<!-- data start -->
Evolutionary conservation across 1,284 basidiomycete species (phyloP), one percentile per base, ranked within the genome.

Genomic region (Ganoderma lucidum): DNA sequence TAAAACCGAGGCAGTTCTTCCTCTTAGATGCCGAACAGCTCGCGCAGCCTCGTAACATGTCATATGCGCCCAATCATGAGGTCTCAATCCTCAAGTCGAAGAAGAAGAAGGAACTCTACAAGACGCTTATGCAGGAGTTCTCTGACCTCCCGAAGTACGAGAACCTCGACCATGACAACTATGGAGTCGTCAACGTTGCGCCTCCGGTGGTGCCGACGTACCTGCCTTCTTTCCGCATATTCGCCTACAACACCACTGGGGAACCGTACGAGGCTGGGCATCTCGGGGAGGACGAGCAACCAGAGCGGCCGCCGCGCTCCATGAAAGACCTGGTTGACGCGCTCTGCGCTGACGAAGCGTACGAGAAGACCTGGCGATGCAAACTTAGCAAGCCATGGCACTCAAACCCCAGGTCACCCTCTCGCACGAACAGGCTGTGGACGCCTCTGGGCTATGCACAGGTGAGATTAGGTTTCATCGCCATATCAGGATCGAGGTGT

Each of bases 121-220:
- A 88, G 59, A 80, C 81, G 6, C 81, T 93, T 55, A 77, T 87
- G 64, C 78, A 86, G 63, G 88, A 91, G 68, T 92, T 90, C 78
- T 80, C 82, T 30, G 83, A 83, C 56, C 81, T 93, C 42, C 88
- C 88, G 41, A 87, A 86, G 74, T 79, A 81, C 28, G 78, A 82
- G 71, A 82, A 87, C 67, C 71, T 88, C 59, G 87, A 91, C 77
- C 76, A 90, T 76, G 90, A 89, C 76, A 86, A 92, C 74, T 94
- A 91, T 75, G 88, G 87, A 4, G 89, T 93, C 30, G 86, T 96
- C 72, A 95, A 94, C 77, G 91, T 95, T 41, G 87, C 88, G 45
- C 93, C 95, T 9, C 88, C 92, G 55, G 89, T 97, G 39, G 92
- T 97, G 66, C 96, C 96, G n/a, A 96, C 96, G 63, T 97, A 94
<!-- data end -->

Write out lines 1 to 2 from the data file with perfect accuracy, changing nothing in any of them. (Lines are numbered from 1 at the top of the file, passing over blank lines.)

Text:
Evolutionary conservation across 1,284 basidiomycete species (phyloP), one percentile per base, ranked within the genome.

Genomic region (Ganoderma lucidum): DNA sequence TAAAACCGAGGCAGTTCTTCCTCTTAGATGCCGAACAGCTCGCGCAGCCTCGTAACATGTCATATGCGCCCAATCATGAGGTCTCAATCCTCAAGTCGAAGAAGAAGAAGGAACTCTACAAGACGCTTATGCAGGAGTTCTCTGACCTCCCGAAGTACGAGAACCTCGACCATGACAACTATGGAGTCGTCAACGTTGCGCCTCCGGTGGTGCCGACGTACCTGCCTTCTTTCCGCATATTCGCCTACAACACCACTGGGGAACCGTACGAGGCTGGGCATCTCGGGGAGGACGAGCAACCAGAGCGGCCGCCGCGCTCCATGAAAGACCTGGTTGACGCGCTCTGCGCTGACGAAGCGTACGAGAAGACCTGGCGATGCAAACTTAGCAAGCCATGGCACTCAAACCCCAGGTCACCCTCTCGCACGAACAGGCTGTGGACGCCTCTGGGCTATGCACAGGTGAGATTAGGTTTCATCGCCATATCAGGATCGAGGTGT